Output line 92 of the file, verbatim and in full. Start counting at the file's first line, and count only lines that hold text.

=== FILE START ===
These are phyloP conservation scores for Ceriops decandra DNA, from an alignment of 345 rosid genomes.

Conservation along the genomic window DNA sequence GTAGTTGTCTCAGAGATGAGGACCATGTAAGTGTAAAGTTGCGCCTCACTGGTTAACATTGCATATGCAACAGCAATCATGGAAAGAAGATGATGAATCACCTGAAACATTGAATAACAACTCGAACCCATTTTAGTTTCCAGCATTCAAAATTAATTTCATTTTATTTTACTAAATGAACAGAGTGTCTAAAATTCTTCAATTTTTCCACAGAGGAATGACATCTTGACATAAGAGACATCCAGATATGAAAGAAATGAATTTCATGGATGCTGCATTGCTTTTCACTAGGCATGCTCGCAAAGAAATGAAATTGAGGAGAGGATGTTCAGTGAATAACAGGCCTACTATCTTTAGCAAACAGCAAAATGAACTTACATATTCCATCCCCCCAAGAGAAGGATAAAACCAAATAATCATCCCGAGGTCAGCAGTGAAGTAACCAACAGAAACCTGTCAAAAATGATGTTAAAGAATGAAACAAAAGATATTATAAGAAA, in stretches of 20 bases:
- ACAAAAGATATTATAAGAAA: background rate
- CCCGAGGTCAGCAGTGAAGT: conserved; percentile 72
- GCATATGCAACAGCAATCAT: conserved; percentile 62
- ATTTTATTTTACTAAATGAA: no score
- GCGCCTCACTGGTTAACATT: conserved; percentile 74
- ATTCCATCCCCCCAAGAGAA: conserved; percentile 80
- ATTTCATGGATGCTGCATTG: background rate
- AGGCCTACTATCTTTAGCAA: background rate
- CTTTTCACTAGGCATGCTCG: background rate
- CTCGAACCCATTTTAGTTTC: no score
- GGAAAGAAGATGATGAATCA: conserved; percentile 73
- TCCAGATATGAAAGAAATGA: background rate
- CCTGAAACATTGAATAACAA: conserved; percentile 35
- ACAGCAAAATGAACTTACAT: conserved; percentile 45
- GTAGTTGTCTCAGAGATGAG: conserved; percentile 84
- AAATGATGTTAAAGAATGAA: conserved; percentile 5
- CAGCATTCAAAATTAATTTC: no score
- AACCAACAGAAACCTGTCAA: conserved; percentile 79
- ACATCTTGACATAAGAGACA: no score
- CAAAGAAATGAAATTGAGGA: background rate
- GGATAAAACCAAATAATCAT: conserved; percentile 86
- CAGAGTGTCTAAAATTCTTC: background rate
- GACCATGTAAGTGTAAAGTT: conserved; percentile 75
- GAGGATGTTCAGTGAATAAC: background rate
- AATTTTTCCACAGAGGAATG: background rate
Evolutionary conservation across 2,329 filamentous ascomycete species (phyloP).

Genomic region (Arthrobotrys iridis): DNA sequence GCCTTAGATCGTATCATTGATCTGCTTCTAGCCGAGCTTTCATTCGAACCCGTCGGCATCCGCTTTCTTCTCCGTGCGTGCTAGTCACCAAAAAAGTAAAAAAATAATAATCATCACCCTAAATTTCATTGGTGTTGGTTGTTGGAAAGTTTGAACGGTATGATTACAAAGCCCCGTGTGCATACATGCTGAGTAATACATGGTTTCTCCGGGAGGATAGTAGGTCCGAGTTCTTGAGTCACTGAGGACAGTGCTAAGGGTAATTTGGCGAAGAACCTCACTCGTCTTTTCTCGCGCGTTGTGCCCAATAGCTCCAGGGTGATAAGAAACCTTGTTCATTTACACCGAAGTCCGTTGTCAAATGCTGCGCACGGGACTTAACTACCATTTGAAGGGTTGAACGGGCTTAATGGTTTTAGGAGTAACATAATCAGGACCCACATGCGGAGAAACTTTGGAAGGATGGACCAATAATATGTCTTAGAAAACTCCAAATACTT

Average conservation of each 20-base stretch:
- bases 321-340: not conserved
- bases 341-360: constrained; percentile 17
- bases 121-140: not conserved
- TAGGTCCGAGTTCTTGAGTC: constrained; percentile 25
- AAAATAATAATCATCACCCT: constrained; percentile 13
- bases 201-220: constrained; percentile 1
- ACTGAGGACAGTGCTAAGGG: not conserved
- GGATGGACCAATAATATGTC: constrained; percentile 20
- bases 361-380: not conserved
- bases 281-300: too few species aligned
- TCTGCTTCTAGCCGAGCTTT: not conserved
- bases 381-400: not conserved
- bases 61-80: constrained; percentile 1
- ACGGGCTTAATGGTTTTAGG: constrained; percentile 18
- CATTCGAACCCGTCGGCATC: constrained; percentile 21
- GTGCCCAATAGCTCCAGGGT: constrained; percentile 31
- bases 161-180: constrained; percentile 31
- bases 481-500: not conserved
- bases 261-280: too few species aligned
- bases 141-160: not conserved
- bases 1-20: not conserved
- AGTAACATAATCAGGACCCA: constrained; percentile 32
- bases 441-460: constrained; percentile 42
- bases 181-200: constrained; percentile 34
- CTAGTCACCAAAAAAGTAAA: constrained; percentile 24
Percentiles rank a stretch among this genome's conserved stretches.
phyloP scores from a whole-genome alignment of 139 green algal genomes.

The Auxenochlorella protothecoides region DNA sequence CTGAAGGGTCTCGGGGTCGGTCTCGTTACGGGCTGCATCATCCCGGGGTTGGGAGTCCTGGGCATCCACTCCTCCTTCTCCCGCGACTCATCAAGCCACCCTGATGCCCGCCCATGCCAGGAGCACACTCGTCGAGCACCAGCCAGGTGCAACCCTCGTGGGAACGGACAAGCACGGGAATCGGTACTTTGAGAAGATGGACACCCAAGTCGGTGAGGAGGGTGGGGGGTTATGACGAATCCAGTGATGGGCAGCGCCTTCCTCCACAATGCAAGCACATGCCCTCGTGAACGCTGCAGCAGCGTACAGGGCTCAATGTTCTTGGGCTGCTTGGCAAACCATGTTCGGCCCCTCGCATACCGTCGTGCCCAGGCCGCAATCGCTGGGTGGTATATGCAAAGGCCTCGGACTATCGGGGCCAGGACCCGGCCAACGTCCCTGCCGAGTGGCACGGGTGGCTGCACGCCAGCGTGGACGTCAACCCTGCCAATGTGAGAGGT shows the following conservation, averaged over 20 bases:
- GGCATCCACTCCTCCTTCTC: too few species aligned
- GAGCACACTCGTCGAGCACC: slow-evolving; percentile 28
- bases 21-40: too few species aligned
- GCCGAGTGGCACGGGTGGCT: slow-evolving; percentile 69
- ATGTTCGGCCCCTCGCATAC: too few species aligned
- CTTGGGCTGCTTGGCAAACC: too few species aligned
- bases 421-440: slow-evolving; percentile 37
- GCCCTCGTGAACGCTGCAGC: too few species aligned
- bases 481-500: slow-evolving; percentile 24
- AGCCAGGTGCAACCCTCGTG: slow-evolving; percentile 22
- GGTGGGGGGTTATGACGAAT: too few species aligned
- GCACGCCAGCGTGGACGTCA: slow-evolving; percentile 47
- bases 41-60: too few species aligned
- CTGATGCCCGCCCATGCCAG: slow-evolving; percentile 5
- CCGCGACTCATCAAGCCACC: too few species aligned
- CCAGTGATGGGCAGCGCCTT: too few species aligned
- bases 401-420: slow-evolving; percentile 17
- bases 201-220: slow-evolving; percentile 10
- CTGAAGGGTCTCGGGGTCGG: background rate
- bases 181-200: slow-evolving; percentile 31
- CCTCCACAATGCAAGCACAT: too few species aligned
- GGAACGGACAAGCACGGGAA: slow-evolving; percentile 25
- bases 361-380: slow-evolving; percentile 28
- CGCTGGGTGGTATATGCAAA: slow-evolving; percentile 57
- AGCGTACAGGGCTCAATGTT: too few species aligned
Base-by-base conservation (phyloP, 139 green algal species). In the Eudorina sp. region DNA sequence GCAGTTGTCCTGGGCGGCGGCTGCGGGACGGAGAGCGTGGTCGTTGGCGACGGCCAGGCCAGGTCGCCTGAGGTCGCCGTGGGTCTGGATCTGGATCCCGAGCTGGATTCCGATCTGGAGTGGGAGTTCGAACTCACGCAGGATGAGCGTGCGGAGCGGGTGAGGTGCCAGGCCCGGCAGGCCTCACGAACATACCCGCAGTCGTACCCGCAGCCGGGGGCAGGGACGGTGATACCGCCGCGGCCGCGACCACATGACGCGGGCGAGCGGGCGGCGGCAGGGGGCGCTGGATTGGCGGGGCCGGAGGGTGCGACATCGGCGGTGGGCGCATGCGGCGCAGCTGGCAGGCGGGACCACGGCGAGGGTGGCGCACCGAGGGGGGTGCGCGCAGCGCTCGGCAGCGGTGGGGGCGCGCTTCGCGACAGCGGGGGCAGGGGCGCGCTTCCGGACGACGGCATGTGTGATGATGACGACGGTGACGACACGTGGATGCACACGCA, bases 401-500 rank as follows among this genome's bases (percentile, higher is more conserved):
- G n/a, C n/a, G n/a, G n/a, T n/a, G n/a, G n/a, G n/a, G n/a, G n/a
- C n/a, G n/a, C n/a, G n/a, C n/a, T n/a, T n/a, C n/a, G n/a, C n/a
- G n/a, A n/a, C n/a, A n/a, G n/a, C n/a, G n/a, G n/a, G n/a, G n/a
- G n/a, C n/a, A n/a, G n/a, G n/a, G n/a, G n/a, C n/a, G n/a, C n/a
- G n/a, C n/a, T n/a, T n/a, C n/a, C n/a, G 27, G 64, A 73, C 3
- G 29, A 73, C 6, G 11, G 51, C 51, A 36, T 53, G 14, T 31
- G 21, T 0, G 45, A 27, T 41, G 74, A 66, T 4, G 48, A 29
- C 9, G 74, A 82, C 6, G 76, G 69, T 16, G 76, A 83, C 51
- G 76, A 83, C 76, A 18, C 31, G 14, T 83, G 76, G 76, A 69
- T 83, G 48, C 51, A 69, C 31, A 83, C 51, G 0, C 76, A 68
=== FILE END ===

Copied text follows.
- C 9, G 74, A 82, C 6, G 76, G 69, T 16, G 76, A 83, C 51